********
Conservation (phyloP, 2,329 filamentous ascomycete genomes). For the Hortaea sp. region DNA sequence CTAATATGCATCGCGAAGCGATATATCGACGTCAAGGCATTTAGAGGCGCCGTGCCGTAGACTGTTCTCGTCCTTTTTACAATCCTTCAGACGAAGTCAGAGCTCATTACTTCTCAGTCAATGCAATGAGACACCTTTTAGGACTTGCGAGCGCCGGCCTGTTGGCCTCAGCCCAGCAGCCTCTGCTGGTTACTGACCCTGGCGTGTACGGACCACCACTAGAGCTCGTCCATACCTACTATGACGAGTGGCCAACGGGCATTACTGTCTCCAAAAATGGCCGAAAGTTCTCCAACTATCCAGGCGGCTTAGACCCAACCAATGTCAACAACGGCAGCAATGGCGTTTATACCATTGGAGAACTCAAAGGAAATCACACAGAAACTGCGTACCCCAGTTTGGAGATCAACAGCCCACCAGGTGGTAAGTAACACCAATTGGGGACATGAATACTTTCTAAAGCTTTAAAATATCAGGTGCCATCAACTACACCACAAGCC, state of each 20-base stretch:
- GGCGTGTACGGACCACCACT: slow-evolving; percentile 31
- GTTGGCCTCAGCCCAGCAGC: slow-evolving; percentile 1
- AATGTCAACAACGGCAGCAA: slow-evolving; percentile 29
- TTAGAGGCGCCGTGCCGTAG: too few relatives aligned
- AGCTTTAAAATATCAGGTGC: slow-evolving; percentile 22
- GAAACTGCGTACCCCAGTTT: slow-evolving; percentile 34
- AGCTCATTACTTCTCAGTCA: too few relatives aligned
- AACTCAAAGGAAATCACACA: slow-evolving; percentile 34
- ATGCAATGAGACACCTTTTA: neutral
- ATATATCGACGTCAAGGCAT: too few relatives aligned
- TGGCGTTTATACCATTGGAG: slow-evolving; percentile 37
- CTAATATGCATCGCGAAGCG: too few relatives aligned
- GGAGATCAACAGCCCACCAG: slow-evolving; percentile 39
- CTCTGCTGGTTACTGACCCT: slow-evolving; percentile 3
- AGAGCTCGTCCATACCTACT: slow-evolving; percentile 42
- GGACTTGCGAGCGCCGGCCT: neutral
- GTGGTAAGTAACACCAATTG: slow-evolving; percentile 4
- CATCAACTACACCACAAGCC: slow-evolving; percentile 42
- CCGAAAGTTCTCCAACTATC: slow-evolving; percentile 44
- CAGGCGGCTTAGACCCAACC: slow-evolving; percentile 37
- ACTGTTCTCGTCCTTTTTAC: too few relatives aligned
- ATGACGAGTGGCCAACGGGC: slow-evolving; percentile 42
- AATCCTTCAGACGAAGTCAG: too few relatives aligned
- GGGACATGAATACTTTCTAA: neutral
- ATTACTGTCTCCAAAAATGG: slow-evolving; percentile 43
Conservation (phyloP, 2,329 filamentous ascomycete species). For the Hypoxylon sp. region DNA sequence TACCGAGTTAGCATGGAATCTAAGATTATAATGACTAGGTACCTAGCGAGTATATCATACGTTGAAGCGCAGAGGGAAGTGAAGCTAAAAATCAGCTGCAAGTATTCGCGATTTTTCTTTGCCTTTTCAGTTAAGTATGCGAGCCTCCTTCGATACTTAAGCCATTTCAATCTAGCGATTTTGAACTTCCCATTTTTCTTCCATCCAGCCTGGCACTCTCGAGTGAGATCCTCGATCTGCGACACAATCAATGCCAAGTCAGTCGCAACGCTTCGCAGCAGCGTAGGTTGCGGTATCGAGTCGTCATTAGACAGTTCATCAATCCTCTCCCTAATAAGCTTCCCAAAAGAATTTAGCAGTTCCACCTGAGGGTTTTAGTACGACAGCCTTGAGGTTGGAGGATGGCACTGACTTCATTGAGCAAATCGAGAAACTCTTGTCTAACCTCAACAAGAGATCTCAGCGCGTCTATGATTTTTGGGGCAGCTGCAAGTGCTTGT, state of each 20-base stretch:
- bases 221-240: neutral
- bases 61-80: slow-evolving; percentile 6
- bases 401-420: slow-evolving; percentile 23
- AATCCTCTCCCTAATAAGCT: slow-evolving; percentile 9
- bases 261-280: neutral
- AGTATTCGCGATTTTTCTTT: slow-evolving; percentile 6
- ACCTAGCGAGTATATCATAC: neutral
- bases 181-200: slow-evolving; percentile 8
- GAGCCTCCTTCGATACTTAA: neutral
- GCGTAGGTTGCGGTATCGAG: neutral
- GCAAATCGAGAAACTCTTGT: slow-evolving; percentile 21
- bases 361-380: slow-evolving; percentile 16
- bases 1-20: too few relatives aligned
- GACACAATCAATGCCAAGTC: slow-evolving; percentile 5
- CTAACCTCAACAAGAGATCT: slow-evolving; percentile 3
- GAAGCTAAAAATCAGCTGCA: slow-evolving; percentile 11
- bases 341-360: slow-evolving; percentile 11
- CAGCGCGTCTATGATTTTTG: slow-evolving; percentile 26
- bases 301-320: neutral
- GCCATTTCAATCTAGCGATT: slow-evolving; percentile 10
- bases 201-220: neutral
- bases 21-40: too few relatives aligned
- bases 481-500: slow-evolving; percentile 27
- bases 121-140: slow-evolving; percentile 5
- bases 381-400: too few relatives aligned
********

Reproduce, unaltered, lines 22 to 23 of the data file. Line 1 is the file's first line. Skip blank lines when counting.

- ACTGTTCTCGTCCTTTTTAC: too few relatives aligned
- ATGACGAGTGGCCAACGGGC: slow-evolving; percentile 42